Here’s the second post in my mini-series on connecting with elected officials. This week we focus on the state level, and here’s where it gets more difficult.
The difficulty isn’t in access – that’s easier at the state level than it is at the national level. The difficulty is in providing a one-size-fits-all guide, because each state is very unique.
With that in mind, here are some general guidelines.
1, Find your representatives contact information.
Consider looking up not only your area’s legislative representative and senator, but know the higher level individuals as well, including (if your states has one) the lieutenant governor and governor.
A great resource for finding is information located on usa.gov.
2. Understand how your state government functions.
While every state has a governor, not every state has a lieutenant governor. While some states have a strong governor, in some states the governor serves primarily as a figurehead but isn’t a power broker in politics. While some state legislatures meet every year, there are some states which meet every-other-year. Understanding the process is key to knowing when and how to exert influence.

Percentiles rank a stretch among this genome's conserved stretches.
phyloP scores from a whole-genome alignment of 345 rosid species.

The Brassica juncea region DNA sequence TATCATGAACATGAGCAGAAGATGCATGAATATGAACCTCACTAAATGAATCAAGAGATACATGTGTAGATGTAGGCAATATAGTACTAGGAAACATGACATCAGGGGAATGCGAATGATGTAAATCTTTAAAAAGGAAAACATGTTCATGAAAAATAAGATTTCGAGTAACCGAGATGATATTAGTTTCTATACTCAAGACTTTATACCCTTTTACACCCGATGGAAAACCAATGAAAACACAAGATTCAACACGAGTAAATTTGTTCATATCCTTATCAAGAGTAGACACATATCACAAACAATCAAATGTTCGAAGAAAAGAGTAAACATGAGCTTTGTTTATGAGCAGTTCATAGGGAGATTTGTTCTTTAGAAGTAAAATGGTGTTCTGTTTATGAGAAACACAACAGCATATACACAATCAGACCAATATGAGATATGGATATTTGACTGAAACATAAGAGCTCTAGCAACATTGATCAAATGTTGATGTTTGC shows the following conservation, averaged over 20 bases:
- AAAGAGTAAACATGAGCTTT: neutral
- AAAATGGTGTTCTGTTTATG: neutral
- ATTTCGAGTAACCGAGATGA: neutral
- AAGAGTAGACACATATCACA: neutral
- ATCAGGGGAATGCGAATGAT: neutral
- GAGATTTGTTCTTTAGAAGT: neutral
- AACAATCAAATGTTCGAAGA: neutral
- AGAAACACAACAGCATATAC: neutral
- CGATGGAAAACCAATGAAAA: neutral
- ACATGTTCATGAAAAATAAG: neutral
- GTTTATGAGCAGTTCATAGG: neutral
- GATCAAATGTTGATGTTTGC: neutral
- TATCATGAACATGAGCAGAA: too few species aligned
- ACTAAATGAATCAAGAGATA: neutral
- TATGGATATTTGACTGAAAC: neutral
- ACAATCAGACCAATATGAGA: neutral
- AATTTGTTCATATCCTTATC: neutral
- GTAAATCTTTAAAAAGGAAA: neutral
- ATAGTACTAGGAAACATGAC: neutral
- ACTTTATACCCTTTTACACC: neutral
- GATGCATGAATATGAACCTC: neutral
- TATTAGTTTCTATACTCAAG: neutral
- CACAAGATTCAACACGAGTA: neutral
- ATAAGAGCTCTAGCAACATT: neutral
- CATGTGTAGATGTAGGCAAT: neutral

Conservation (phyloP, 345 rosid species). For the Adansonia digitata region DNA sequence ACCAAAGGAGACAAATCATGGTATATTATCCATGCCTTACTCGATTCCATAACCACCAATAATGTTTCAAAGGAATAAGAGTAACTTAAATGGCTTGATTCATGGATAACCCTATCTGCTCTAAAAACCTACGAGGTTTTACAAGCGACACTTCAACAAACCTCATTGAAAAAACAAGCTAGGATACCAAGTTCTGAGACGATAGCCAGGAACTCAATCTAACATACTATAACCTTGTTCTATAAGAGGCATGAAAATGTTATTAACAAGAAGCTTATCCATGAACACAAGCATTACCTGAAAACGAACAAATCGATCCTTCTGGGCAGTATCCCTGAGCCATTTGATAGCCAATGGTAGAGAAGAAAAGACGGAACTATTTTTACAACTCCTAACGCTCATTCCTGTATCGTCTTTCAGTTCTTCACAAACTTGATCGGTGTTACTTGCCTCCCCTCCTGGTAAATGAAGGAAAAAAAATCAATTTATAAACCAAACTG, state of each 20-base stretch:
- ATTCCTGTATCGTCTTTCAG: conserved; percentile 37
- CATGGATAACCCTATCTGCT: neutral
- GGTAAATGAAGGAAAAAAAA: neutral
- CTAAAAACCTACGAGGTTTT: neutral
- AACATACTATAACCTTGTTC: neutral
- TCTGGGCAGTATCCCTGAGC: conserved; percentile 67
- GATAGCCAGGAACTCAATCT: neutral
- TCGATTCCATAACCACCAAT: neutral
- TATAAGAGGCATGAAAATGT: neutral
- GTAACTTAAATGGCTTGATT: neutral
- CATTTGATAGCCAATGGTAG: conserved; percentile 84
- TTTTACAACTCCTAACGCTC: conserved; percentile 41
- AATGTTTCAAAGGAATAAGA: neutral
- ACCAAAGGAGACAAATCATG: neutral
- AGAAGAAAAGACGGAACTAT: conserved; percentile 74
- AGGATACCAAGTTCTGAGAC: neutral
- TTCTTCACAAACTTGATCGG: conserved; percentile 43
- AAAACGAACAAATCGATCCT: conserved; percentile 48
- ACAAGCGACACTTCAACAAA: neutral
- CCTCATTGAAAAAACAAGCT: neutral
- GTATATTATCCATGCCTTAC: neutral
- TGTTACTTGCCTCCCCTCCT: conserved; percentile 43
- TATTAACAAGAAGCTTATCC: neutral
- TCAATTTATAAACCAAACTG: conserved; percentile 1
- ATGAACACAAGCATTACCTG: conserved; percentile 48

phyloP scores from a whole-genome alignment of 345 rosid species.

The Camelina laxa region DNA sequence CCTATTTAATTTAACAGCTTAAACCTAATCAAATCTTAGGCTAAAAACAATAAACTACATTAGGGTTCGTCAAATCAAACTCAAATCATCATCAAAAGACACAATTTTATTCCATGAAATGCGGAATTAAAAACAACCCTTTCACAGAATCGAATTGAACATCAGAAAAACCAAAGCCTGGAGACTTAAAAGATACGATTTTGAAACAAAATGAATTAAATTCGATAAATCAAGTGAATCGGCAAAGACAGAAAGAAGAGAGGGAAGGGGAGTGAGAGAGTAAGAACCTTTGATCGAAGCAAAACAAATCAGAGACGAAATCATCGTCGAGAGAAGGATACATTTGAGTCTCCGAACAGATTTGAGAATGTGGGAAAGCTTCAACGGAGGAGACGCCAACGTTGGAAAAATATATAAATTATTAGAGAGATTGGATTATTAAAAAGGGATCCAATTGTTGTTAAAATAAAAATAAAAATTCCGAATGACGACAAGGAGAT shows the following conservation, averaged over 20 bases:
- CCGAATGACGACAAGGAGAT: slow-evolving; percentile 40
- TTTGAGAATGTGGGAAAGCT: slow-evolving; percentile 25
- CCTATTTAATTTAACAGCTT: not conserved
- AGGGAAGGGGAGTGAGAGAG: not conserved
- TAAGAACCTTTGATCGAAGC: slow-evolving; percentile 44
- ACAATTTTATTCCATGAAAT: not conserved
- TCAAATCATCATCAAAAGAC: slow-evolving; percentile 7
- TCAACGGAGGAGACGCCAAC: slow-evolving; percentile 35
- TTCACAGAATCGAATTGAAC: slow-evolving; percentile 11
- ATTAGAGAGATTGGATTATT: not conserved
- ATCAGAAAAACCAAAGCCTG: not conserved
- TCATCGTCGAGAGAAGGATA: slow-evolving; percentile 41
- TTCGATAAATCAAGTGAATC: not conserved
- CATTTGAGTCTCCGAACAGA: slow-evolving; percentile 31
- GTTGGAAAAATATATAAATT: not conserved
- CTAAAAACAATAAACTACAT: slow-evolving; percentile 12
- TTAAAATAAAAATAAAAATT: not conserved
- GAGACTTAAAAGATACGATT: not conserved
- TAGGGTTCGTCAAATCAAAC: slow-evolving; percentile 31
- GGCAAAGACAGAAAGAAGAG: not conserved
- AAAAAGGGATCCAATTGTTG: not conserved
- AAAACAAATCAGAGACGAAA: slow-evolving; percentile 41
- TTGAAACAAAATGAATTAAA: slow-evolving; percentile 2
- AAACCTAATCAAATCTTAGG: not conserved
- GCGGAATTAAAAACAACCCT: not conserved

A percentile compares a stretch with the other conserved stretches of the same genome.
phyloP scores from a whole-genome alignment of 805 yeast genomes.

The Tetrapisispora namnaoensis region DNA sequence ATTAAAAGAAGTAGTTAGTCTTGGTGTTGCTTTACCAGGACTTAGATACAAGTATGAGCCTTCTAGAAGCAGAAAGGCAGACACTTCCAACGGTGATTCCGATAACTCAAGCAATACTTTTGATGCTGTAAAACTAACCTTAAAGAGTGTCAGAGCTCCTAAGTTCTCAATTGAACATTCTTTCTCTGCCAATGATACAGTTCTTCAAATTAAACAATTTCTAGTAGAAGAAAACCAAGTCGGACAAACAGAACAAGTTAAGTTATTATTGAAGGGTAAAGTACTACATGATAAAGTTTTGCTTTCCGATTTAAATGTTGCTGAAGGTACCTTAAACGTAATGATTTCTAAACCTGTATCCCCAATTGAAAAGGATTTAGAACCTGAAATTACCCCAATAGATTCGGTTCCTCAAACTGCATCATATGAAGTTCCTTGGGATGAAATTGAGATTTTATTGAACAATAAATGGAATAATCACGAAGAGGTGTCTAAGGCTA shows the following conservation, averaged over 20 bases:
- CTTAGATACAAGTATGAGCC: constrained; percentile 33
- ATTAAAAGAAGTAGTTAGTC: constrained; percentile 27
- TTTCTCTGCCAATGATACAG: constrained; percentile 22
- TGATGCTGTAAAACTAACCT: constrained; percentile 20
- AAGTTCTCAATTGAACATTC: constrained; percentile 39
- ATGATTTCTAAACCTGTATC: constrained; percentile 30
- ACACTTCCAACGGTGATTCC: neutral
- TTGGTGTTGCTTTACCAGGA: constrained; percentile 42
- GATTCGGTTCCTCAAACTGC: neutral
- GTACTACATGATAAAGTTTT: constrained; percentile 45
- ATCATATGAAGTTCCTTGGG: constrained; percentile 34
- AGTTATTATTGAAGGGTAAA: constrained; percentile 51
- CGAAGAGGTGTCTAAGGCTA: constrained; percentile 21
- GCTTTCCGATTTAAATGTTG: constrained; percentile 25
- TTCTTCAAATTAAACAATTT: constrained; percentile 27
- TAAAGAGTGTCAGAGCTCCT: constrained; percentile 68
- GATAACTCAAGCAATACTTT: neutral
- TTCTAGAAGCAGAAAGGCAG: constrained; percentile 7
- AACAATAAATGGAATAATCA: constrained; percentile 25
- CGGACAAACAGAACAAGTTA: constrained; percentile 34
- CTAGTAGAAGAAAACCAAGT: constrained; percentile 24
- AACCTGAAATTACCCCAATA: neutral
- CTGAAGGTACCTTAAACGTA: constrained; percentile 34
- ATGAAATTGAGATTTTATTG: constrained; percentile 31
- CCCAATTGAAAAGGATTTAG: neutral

Don’t know where to start? Wonderful state-specific information can be found at ballotpedia.org.
Pro tip: Take time to ask questions and learn.
3. Pick an issue.
Just like the federal level, there are lots of issues within a state. Don’t try to talk about them all in a single phone call. Pick a single issue and focus on it so you can make maximum impact.
Unlike the federal level, when you speak with staff members they are listening for more than a simple position statement. Typically you are able to have more interaction which means you can share more about the rationale for your position as well as have a conversation.
Pro tip: Make your time count. Write an outline of your key points along with support for each argument.
Just because you have more time to talk doesn’t mean you have all the time in the world, so stay on point.
4. Be persistent.
Pick one issue each day, use the steps listed above and contact your representatives as often as you can. This is how you make yourself heard in the system.
5. Calls, letters, visits, emails and social media contacts are equally effective.
Unlike the federal level, it’s far easier to connect with state-level officials. Pick a contact method that works for you and use it!
Pro tip: If you use social media, don’t be a troll. That’s almost a guaranteed way to get yourself ignored instead of heard.
This is the second post in a how-to series for contacted elected officials.